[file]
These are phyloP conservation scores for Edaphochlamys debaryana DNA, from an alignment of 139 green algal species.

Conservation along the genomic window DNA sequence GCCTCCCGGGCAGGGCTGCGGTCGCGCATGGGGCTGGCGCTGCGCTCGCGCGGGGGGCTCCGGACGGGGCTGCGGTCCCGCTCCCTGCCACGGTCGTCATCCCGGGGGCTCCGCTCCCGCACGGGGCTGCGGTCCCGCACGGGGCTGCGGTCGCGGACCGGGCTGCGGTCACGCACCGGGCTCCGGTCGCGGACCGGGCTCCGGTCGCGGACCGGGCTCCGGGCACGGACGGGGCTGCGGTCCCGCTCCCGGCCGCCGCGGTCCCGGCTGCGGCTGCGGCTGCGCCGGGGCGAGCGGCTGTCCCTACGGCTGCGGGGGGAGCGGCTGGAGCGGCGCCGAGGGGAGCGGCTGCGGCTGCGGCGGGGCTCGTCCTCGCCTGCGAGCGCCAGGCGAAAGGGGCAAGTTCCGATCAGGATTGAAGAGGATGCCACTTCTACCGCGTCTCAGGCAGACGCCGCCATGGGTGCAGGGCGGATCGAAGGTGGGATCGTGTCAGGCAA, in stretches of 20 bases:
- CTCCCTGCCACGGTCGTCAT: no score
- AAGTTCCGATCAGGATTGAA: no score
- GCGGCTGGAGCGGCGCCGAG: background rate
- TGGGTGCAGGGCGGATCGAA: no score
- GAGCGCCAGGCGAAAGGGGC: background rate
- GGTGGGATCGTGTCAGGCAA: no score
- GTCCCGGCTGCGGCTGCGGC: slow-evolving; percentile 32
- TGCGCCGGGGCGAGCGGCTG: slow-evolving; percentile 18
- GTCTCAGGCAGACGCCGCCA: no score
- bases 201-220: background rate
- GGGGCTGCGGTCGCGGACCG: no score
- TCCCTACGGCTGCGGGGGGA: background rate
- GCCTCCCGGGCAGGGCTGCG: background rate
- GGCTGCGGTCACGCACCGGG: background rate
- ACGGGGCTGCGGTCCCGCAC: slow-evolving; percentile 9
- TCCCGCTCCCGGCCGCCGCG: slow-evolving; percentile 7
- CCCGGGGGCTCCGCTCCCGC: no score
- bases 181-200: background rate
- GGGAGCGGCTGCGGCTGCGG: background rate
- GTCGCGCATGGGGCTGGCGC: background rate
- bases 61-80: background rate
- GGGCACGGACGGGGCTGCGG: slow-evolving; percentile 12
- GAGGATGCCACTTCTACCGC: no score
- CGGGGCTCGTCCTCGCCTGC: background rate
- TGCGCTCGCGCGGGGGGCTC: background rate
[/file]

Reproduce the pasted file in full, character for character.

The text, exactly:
These are phyloP conservation scores for Edaphochlamys debaryana DNA, from an alignment of 139 green algal species.

Conservation along the genomic window DNA sequence GCCTCCCGGGCAGGGCTGCGGTCGCGCATGGGGCTGGCGCTGCGCTCGCGCGGGGGGCTCCGGACGGGGCTGCGGTCCCGCTCCCTGCCACGGTCGTCATCCCGGGGGCTCCGCTCCCGCACGGGGCTGCGGTCCCGCACGGGGCTGCGGTCGCGGACCGGGCTGCGGTCACGCACCGGGCTCCGGTCGCGGACCGGGCTCCGGTCGCGGACCGGGCTCCGGGCACGGACGGGGCTGCGGTCCCGCTCCCGGCCGCCGCGGTCCCGGCTGCGGCTGCGGCTGCGCCGGGGCGAGCGGCTGTCCCTACGGCTGCGGGGGGAGCGGCTGGAGCGGCGCCGAGGGGAGCGGCTGCGGCTGCGGCGGGGCTCGTCCTCGCCTGCGAGCGCCAGGCGAAAGGGGCAAGTTCCGATCAGGATTGAAGAGGATGCCACTTCTACCGCGTCTCAGGCAGACGCCGCCATGGGTGCAGGGCGGATCGAAGGTGGGATCGTGTCAGGCAA, in stretches of 20 bases:
- CTCCCTGCCACGGTCGTCAT: no score
- AAGTTCCGATCAGGATTGAA: no score
- GCGGCTGGAGCGGCGCCGAG: background rate
- TGGGTGCAGGGCGGATCGAA: no score
- GAGCGCCAGGCGAAAGGGGC: background rate
- GGTGGGATCGTGTCAGGCAA: no score
- GTCCCGGCTGCGGCTGCGGC: slow-evolving; percentile 32
- TGCGCCGGGGCGAGCGGCTG: slow-evolving; percentile 18
- GTCTCAGGCAGACGCCGCCA: no score
- bases 201-220: background rate
- GGGGCTGCGGTCGCGGACCG: no score
- TCCCTACGGCTGCGGGGGGA: background rate
- GCCTCCCGGGCAGGGCTGCG: background rate
- GGCTGCGGTCACGCACCGGG: background rate
- ACGGGGCTGCGGTCCCGCAC: slow-evolving; percentile 9
- TCCCGCTCCCGGCCGCCGCG: slow-evolving; percentile 7
- CCCGGGGGCTCCGCTCCCGC: no score
- bases 181-200: background rate
- GGGAGCGGCTGCGGCTGCGG: background rate
- GTCGCGCATGGGGCTGGCGC: background rate
- bases 61-80: background rate
- GGGCACGGACGGGGCTGCGG: slow-evolving; percentile 12
- GAGGATGCCACTTCTACCGC: no score
- CGGGGCTCGTCCTCGCCTGC: background rate
- TGCGCTCGCGCGGGGGGCTC: background rate